We arrived to our hotel in Hikkaduwa to be greeted with a little left hand reef break right out front. I knew this was going to be another first….After sussing it out that afternoon we paddled out at sunrise the next morning – just Sarah and I, on a perfect reef break, in crystal clear water in the middle of the Indian Ocean. I will admit I was absolutely terrified so I stayed on the shoulder until I got my first wave and after that I became a little more confident to stay closer to the peak. After surfing for a couple of hours we came in to find a delicious breakfast awaiting us.
Our adventures in Hikkaduwa included going to the turtle farm which was an incredible experience. The tsunami wiped out the majority of turtles so because they are endangered now reproduction is paramount. The fishermen collect the eggs from the beach each night and drop them off to the hatchery to develop. Less than 10% of the eggs are female so the males are released 3 days after they hatch whilst the females stay in the hatchery for 5 years until they have a hard enough shell to deter sharks from eating them. The hatchery is a not for profit organisation that not only fosters the population of turtles but also looks after those that have been hurt in fishing nets, sick or born with a disability. It was amazing to hold the babies, cutest things in the world.
The next stop was the spice and herb garden; a splash of serendipity you could say. Our tuk tuk driver just took us there without our knowledge and we were suddenly ushered out to the lure of the vanilla tree – it did smell delicious so we were sold. Our spice and herb connoisseur showed us around his garden of goodness; it was an overload to the senses especially when we were brought ginger and vanilla herbal tea, had our heads massaged with hair oil and our faces covered in sandalwood cream.
Hikkaduwa was full of pleasant experiences; the next being our dinner at the Asian Jewel which the WA boys had recommended. It was nestled inland, up and around many dark corners of which our tuk tuk completely conked out on one and we had to get out and push. When we finally found it no one was there but it was open so we sat down and were greeted by a timid but lovely Sri Lankan man. I could already tell the place was amazing just from the décor, attention to detail and the table setting. It was rudimentary to order bubbles which we were served in crystal flutes and flowers in the ice bucket – everything was so beautiful. Old school music was playing softly from the jukebox and it just had a pleasant charm to the place. We enjoyed a 3 course meal and met and chatted to the owner over dessert. Food comas did entail!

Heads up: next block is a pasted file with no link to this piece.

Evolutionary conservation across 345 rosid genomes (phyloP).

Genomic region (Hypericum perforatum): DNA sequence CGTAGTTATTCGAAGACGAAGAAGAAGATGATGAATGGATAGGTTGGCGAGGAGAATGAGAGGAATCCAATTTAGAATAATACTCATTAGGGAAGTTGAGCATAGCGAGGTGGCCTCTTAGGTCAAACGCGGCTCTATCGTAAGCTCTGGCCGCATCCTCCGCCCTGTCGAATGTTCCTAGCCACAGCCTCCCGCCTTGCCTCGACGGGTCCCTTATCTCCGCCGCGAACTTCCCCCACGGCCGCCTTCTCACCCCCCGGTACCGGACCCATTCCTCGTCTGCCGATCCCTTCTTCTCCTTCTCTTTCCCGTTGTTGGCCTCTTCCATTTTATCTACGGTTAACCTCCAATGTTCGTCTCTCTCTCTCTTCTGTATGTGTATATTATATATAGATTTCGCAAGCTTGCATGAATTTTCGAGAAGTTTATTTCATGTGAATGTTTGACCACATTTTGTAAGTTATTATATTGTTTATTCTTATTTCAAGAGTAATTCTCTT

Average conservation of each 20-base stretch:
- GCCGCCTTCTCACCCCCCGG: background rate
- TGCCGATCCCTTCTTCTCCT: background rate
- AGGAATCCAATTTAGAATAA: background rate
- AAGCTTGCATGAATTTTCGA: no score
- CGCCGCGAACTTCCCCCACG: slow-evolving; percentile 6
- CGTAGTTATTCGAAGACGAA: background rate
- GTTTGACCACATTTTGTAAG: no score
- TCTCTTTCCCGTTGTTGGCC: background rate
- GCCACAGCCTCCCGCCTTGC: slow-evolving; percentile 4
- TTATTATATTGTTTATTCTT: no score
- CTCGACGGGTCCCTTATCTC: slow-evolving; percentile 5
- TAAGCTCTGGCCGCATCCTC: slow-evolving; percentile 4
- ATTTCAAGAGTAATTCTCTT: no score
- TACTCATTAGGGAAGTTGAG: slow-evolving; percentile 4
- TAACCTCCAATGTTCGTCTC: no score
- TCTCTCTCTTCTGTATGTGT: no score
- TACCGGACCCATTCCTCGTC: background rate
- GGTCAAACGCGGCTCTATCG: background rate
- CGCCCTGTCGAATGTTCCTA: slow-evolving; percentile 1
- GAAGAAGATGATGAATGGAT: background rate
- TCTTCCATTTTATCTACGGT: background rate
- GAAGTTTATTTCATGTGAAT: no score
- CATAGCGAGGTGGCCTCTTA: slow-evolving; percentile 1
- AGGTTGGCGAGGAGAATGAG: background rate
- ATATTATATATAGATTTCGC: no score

The rest of our days were spent riding elephants, playing with cute baby monkeys, admiring the huge sea turtles floating at the shoreline, swimming, surfing with the locals, drinking dilmah tea and taking lots of photos of ourselves haha! We also spent some time learning about the tsunami at a woman’s home who had displayed photos from the traumatic event. She described the wave and aftermath to us and as I listened with tears in my eyes, a lump in my throat and a heavy heart I thanked my lucky stars. 40,000 people lost their lives that day in Sri Lanka alone; the utter devastation is uncomprehendable. The big Buddha was built afterwards to protect the area from any more heartache.
All in all it was the best trip of my life. I learnt so much, I achieved milestones in my surfing and truly grew as a person. I did something that scared me and opened my mind; nearly every day.
Surfed out, sunburnt, salty, stung and bitten but pretty smitten….